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During the winter of 1917-1918, 1,311 cases of pneumonia were treated at the Base Hospital, Camp Wheeler, Ga., with 275 deaths, constituting the largest mortality of any single disease in the camp, indeed, more than 80 per cent. of all the deaths that occurred. Control of the pneumococcus infections would obviously have saved many lives to the service and avoided as well the loss of a large number of men, who were later discharged on account of physical disability, the result of complications and sequels of pneumonia.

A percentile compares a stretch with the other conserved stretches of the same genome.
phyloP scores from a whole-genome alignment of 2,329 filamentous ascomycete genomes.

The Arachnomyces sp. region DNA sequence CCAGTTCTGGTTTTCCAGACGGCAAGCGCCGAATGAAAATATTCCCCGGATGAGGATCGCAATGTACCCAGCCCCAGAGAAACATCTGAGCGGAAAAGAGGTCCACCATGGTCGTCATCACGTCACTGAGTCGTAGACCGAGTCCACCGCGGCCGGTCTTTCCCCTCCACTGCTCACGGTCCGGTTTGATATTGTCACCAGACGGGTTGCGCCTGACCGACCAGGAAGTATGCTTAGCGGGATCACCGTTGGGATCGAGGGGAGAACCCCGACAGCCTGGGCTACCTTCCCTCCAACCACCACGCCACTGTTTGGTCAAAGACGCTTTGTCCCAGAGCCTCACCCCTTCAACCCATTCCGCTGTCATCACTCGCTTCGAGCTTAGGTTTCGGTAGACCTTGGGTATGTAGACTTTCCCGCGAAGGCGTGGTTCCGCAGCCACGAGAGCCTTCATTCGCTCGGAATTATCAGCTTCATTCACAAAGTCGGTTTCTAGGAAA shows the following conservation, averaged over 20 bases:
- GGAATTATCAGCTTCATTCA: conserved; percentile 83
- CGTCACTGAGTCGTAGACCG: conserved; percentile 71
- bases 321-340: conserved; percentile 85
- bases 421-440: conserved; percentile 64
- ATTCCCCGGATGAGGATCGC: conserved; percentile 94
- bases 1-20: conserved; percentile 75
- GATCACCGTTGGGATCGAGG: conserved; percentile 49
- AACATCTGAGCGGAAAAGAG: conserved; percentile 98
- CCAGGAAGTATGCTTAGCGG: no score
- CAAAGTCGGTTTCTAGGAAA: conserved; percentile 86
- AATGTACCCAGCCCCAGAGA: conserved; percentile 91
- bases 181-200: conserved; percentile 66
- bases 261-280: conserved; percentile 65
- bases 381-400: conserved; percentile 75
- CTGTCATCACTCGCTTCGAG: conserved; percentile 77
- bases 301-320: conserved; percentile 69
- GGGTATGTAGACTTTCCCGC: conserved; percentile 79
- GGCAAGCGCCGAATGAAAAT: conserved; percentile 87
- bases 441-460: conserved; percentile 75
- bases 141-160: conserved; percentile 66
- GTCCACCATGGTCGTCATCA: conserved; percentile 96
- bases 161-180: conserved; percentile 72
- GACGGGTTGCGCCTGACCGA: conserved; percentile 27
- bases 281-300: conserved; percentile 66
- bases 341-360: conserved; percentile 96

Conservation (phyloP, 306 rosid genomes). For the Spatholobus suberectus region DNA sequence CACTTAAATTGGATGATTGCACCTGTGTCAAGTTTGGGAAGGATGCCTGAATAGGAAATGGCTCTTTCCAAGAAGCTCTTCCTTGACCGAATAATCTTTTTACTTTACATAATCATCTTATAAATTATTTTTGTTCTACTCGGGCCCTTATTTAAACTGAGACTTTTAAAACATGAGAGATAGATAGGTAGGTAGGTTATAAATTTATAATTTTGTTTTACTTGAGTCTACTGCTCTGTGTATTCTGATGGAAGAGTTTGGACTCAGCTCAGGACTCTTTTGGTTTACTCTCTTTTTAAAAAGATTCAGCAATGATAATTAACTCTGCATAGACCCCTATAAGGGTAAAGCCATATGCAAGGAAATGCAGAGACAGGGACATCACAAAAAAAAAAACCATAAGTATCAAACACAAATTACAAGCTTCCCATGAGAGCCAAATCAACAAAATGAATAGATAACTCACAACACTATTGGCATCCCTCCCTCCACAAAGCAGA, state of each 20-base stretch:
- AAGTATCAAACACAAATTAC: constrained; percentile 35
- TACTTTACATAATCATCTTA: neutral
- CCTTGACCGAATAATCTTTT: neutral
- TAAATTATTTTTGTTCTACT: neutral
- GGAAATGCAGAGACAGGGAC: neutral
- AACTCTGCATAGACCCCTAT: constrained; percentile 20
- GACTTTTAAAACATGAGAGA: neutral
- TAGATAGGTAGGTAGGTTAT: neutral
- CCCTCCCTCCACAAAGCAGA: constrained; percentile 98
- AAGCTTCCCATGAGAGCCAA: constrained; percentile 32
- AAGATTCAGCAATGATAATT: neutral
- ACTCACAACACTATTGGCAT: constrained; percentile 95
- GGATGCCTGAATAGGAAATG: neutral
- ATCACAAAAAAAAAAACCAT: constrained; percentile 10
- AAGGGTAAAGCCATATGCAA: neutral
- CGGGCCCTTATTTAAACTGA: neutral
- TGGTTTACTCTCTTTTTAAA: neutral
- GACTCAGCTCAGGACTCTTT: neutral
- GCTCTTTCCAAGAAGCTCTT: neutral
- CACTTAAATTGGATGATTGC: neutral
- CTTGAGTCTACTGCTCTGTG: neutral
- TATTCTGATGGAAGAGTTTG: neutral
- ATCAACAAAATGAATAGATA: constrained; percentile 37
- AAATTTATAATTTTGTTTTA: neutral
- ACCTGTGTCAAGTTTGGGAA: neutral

The unenviable eminence of this camp in the matter of pneumonia is undoubtedly due to a number of coinciding predisposing factors. Perhaps most important is the character of the men here in training during the winter under discussion. Vaughan and Palmer, in the course of their exhaustive investigation of the communicable diseases occurring in the army camps in this country, have shown that
SAILER J, HALL MW, WILSON RL, McCOY C. A STUDY OF PNEUMOCOCCUS CARRIERS. Arch Intern Med (Chic). 1919;24(6):600–610. doi:10.1001/archinte.1919.00090290021002
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